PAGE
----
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Title:Use of hybrid airfoil design in icing wind tunnel tests of large scale swept wings
Author(s):Mortonson, Andrew
Advisor(s):Bragg, Michael B.
Department / Program:Aerospace Engineering
Discipline:Aerospace Engineering
Degree Granting Institution:University of Illinois at Urbana-Champaign
Degree:M.S.
Genre:Thesis
Subject(s):truncated airfoil
airframe icing
hybrid airfoil
Icing Research Tunnel
Common Research Model (CRM)
Abstract:In-flight ice accretion is an important safety consideration for modern aircraft. The certification of commercial airliners for flight into known icing is difficult due to the expense and challenge in finding the desired icing conditions in flight. The large size of commercial aircraft relative to existing icing wind tunnels and lack of robust scaling methods also makes ice accretion wind tunnel testing difficult. Hybrid or truncated airfoil models use full-scale leading edges with redesigned aft sections to provide test articles with much reduced model chord and therefore tunnel blockage allowing effectively full-scale icing testing on very large wings. This thesis presents research focused on understanding the accuracy of hybrid designed models applied to the design of models for swept wing commercial airliners. Research was performed examining the effect of the hybrid scale factor, extent of the full-scale leading edge, application of a flap, wind tunnel walls, and variation of icing conditions. Hybrid designs were found to be dependent on the design angle of attack and ice accretion parameter, but they did provide an accurate ice shape. While limits to the flap effectiveness exist, flaps can be used to match ice shapes for off-design cases at low and moderate angles of attack. The tunnel wall analysis shows that there are some aerodynamic effects due to the wind tunnel walls, but the droplet impingement remained similar, implying that the hybrid design is not highly dependent on tunnel walls for wind tunnel height to airfoil chord (h/c) ratios greater than two.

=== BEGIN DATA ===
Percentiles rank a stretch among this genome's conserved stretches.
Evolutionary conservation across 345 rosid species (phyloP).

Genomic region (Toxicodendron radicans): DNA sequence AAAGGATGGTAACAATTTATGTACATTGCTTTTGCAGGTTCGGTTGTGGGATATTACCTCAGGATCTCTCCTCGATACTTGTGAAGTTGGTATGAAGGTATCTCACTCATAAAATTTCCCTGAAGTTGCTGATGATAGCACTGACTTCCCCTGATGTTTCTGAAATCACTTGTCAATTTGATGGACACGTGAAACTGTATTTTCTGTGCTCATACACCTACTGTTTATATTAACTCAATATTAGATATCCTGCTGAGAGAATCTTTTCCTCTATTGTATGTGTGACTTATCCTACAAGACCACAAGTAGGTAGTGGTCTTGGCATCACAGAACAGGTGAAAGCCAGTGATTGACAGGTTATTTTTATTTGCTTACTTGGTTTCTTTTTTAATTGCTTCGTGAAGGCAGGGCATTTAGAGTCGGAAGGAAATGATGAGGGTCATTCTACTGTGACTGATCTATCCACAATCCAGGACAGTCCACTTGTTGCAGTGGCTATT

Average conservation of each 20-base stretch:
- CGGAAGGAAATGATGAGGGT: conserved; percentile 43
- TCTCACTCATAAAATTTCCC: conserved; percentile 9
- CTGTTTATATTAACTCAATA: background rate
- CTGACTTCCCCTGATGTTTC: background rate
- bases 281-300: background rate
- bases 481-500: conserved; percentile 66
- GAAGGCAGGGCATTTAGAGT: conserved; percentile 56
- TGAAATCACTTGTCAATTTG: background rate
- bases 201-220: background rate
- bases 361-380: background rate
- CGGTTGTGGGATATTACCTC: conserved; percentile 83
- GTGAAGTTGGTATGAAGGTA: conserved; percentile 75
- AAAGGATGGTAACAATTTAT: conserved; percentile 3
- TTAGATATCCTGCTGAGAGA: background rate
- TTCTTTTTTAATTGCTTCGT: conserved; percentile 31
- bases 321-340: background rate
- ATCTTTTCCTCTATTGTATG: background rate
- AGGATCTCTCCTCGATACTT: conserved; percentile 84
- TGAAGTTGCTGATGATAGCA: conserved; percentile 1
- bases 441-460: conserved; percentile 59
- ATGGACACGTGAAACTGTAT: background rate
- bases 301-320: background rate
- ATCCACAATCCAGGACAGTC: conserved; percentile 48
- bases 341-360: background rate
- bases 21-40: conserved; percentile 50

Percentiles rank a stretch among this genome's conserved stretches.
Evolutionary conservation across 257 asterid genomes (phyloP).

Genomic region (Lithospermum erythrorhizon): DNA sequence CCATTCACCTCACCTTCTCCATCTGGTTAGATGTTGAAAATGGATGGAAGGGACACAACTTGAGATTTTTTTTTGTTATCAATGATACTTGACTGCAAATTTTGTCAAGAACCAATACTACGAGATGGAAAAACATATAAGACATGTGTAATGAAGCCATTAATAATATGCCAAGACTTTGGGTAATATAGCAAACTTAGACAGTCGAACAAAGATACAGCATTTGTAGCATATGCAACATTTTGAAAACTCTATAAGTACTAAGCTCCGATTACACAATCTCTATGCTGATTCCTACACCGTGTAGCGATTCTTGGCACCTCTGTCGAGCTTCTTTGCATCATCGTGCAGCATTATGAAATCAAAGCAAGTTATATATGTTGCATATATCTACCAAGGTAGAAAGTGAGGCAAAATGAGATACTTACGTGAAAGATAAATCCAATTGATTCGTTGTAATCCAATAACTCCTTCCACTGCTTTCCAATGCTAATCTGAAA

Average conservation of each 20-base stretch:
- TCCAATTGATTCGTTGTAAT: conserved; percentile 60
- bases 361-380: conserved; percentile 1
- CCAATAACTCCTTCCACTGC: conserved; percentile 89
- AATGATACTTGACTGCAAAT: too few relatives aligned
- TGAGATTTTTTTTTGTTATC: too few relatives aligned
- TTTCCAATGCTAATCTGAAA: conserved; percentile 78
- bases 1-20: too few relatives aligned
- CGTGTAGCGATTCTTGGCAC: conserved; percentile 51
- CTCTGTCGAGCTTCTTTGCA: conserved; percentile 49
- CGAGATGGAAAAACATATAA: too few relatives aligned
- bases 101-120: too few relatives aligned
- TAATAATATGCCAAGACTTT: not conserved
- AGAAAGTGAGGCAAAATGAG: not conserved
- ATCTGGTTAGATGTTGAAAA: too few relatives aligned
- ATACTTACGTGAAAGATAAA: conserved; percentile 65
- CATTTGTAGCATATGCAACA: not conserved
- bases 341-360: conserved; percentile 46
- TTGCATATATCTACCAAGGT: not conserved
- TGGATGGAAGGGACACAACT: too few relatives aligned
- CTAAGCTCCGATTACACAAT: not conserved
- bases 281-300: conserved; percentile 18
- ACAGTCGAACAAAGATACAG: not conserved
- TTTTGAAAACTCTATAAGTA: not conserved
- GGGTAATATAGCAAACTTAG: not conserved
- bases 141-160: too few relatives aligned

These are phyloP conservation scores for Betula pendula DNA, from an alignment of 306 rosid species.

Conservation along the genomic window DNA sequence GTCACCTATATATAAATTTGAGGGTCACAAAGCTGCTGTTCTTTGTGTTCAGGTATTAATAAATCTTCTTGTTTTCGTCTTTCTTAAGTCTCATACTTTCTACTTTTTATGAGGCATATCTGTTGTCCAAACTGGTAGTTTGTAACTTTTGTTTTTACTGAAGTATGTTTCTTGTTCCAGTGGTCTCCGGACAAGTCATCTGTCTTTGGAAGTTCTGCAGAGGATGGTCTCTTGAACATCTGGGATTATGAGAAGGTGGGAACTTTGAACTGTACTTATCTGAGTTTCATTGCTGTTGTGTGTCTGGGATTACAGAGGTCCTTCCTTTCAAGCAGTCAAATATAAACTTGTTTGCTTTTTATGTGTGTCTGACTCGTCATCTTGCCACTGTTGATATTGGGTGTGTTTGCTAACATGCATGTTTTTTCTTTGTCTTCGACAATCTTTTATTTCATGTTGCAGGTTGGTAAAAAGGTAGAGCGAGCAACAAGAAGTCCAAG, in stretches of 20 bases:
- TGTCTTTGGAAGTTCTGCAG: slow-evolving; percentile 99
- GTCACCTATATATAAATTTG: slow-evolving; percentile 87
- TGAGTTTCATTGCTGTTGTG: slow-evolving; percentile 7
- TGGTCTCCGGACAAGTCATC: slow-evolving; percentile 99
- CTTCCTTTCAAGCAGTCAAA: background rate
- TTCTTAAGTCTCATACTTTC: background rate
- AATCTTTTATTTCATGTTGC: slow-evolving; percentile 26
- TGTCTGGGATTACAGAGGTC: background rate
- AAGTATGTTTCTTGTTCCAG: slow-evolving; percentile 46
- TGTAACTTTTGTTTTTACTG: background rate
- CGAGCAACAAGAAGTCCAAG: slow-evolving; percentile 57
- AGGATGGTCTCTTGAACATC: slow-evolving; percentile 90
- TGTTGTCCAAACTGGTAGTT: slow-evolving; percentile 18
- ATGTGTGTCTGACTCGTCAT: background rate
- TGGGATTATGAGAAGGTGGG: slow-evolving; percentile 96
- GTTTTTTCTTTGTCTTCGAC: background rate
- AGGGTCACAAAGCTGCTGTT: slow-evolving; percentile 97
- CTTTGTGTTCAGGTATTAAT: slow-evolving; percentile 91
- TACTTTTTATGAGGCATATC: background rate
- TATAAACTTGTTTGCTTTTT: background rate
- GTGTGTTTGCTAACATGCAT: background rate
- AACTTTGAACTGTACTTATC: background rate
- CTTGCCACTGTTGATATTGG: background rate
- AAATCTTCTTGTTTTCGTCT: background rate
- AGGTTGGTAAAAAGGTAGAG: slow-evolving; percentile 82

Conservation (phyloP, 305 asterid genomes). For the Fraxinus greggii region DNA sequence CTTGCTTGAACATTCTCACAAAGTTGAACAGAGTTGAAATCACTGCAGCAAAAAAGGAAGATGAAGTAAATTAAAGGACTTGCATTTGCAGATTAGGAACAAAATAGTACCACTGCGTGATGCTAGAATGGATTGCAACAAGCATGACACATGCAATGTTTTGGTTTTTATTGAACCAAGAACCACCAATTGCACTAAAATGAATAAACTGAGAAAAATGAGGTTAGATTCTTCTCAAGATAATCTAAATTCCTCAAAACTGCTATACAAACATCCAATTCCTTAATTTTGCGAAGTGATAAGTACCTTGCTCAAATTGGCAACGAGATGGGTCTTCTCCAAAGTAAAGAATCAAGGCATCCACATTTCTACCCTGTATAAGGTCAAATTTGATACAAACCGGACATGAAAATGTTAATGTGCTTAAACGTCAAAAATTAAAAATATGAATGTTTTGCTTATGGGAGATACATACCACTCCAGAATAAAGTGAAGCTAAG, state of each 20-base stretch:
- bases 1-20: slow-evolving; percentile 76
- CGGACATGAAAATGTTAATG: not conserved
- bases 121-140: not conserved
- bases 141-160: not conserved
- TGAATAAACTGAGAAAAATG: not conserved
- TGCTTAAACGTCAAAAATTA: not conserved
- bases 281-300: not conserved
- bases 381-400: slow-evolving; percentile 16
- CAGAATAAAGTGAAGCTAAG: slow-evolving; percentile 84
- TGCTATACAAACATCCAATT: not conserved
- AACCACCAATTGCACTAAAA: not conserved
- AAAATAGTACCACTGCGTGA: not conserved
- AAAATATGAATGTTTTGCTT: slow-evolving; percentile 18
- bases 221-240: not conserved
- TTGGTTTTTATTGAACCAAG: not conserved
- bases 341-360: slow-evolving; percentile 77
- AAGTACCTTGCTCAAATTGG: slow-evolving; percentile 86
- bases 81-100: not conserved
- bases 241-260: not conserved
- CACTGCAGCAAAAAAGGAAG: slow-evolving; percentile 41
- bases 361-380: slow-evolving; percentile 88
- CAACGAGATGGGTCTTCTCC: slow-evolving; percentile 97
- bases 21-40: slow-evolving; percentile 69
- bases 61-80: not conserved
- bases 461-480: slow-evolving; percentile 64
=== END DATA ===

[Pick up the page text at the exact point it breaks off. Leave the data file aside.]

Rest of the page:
Issue Date:2012-12
URI:http://hdl.handle.net/2142/42351
Rights Information:Copyright 2012 Andrew Mortonson
Date Available in IDEALS:2013-02-03
Date Deposited:2012-12


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